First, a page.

“It’s not an original idea [to have an event like this],” says Whiting. “The ocean is the main economic engine for Orange County – diving, fishing, tourism. Most people haven’t heard of Oceana, so it’s raising awareness. The biggest challenge is to deal with the fear of failure. Will people show up? Will people help?”
A successful event required Whiting and her friends to find likeminded people.
“We knew we had to engage the community. We went out and met with business and community leaders and educators,” says Whiting about securing buy-in, sponsorship and participation.
The event had to be held on a home overlooking the ocean, Whiting thought, and convinced a local Laguna Beach couple to host the event at their Laguna Beach estate. “They helped make SeaChange a reality,” says Whiting.
In July 2008, some 450 people attended the first SeaChange Summer Party at Villa di Sogni, raising a tremendous $850,000 for Oceana’s work.
The event honored actors Harrison Ford and Sam Waterston as well as sustainability expert John Picard. Renowned artist Dale Chihuly designed the awards. Honorees and other celebrities – including Diane Keaton, Calista Flockhart and Diane Lane – walked the “blue carpet” and donated auction items like Indiana Jones’ fedora and walk-on television roles.
In its second year, SeaChange raised an additional $900,000 and attracted celebrities including Glenn Close, Morgan Freeman, Ted Danson, Harrison Ford, Jeff Goldblum, Kate Walsch, Anne Heche, Lauren Hutton, Mark-Paul Gosselaar and Penny Marshall.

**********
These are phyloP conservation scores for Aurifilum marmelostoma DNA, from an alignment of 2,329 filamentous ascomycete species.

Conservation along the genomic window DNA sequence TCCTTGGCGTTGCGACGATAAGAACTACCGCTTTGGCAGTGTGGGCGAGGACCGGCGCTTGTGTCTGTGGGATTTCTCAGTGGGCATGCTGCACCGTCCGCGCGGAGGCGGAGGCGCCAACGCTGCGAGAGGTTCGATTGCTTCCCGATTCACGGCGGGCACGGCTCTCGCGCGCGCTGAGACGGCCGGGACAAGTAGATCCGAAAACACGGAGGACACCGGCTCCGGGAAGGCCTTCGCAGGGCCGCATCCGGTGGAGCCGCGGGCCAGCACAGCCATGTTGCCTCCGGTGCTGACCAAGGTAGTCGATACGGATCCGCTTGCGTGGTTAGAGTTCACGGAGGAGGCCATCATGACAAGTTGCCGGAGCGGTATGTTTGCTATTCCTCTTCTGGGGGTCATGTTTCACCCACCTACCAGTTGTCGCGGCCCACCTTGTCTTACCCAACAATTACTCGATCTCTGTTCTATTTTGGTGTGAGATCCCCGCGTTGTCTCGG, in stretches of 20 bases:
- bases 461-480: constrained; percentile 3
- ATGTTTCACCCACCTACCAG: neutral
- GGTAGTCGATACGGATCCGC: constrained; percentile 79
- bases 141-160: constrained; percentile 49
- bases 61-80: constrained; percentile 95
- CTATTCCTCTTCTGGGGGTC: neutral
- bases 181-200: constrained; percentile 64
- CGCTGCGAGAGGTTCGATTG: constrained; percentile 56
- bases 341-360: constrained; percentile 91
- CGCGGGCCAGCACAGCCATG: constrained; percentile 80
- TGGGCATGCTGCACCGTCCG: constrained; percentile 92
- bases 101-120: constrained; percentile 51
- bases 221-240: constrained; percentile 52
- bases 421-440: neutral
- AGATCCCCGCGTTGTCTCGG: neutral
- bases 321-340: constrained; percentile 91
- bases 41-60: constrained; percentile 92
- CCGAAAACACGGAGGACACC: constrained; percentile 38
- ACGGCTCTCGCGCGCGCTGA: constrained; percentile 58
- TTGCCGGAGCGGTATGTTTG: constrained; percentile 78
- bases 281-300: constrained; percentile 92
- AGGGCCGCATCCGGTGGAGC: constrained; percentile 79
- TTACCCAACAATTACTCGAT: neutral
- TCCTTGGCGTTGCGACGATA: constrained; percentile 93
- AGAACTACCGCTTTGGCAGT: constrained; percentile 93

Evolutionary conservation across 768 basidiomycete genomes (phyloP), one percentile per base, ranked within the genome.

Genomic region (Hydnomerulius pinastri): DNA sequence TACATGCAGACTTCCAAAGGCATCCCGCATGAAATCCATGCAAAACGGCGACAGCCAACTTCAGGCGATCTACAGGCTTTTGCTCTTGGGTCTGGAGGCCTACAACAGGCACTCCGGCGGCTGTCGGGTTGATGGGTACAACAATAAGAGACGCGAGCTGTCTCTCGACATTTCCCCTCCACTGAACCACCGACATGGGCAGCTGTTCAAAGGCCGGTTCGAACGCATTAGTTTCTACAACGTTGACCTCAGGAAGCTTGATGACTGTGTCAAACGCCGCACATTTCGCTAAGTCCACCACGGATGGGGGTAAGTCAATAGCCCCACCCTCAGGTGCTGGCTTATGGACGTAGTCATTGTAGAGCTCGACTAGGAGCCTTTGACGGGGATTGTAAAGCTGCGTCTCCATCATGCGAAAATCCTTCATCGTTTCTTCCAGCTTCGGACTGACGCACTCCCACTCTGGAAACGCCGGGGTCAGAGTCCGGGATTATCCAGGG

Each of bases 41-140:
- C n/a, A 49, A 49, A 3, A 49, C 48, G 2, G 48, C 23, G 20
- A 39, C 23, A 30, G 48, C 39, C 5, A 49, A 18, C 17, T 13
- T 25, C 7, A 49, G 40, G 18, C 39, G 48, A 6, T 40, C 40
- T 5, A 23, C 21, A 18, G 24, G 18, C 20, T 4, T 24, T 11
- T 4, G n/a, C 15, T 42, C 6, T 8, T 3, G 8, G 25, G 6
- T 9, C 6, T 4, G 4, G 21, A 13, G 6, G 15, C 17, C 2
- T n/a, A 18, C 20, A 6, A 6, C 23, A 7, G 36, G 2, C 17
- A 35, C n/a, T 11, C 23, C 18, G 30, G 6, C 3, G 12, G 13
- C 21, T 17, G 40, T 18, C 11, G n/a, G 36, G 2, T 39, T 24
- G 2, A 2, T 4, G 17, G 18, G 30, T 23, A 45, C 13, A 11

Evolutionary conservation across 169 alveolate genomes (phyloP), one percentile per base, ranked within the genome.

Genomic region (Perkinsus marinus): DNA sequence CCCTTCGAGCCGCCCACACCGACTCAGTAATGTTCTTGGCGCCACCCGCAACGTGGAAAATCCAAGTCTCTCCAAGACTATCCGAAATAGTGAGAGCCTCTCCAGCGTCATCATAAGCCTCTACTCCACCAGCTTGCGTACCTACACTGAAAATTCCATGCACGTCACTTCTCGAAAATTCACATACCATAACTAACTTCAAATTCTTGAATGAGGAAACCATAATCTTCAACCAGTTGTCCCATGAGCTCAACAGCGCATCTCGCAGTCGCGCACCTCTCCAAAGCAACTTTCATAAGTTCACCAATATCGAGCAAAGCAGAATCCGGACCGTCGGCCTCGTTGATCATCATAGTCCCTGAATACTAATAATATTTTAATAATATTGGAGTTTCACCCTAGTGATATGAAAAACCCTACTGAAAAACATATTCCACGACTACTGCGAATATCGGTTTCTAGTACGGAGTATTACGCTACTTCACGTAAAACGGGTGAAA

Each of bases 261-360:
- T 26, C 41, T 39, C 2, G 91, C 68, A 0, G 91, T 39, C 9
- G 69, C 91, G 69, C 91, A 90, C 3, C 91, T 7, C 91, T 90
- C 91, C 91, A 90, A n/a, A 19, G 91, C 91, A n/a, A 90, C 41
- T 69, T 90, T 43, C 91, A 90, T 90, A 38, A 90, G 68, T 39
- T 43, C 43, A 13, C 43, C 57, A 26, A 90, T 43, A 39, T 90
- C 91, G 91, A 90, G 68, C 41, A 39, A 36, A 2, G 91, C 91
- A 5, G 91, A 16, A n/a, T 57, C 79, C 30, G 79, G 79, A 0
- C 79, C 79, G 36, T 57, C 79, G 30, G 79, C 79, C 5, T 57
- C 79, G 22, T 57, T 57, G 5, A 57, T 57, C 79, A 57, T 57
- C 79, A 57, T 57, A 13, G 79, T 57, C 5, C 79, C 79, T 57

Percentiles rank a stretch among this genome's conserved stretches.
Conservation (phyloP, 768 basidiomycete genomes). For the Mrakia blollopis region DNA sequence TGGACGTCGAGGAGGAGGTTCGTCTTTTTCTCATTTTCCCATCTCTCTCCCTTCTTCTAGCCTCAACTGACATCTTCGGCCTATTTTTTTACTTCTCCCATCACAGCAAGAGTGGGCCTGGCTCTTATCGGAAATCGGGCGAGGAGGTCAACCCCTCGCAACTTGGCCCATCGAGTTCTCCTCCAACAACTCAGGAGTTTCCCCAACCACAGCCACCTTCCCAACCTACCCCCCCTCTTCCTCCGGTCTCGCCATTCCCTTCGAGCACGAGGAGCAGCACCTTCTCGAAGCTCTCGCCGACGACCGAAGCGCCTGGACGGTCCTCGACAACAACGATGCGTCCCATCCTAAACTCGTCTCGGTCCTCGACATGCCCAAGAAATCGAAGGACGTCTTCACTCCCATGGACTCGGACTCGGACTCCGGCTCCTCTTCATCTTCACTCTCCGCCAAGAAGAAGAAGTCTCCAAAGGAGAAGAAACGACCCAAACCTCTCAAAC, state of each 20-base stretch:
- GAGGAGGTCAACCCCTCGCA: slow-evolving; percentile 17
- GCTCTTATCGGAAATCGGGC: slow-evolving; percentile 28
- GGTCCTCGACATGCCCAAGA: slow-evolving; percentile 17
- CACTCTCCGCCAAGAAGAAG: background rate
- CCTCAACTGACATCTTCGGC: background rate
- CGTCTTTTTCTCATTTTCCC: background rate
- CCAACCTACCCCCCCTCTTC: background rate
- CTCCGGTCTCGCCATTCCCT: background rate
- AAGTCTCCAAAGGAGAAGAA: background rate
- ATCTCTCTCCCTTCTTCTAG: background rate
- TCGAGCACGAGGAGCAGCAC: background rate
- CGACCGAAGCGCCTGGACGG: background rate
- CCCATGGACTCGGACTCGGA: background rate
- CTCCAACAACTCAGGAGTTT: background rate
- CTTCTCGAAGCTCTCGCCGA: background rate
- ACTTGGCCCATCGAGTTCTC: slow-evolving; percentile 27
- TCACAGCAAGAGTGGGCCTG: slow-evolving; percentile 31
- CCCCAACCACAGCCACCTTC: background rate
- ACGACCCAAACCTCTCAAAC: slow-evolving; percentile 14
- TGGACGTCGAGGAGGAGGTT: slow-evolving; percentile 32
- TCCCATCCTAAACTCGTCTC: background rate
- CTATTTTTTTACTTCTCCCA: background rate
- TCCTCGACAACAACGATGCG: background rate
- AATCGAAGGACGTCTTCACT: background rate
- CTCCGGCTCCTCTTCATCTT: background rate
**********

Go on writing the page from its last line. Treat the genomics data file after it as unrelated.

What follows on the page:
“SeaChange is more than I expected,” Whiting says simply.
A More Powerful Position
Last year, Oceana asked Whiting to join its 14-member board of directors.
“Being on the board has had a big impact,” says Whiting. “It has been an education and made me much more knowledgeable about ocean issues. It’s very rewarding work, and a more powerful position [to] make an impact on the ocean.”
“We are incredibly lucky to have Valarie Whiting on our board of directors,” says Oceana’s CEO, Andrew F. Sharpless. “Not only has Valarie created, with the help of her amazing network, the largest environmental fundraiser in Orange County and put Oceana on the map there, she has also brought a wealth of experience and ideas for our campaigns all around the world.”
Persistence and Passion
A woman who calls herself “hopelessly inquisitive,” Valarie Whiting has become an agent of change.
“It’s therapeutic and healthy to stop wringing your hands and do something about it,” says Whiting. “Participate in the solution.”
Whiting notes the “growing ethos to give back,” and encourages people to “choose [a cause to support] from your heart.”
“With the internet, it’s not hard to do,” says Whiting. “Assess your skills that organizations can use. Nonprofits are always underfunded and understaffed with limited resources and unlimited challenges. Pick up the phone, send an email, contact them and say ‘I want to help.’ Be persistent and passionate.”
“Don’t ever think your contribution is too small to matter,” says Whiting. “Taking risks is how we grow.”
Inspiring words from the woman who looked at the ocean, wondered how she could help, and ended up creating a sea change.
• Stop Ocean Pollution: Keeping the oceans free of pollutants that threaten marine habitats, wildlife and humans.
• Promote Responsible Fishing: Reducing overfishing and destructive fishing methods that destroy habitat and kill wildlife.
• Protect Marine Wildlife: Protecting the marine creatures, such as sea turtles and sharks, that are most at risk from irresponsible fishing methods.
• Climate and Energy: Combating the effectives of climate change on the oceans and advocating for cleaner energy.
• Preserve Special Places: Protecting some of the world’s most beautiful and threatened marine places, from the Arctic to Patagonia.
• Oceana on the Water: On the water to document species, monitor irresponsible fishing and propose new protected areas.
Tagged in: eco, sustainability, oceana, philanthropy, environment, ocean health, ted danson, seachange, oceana foundation, ocean restoration, ocean protection plan, valarie whiting, oceana seachange summer party 2009,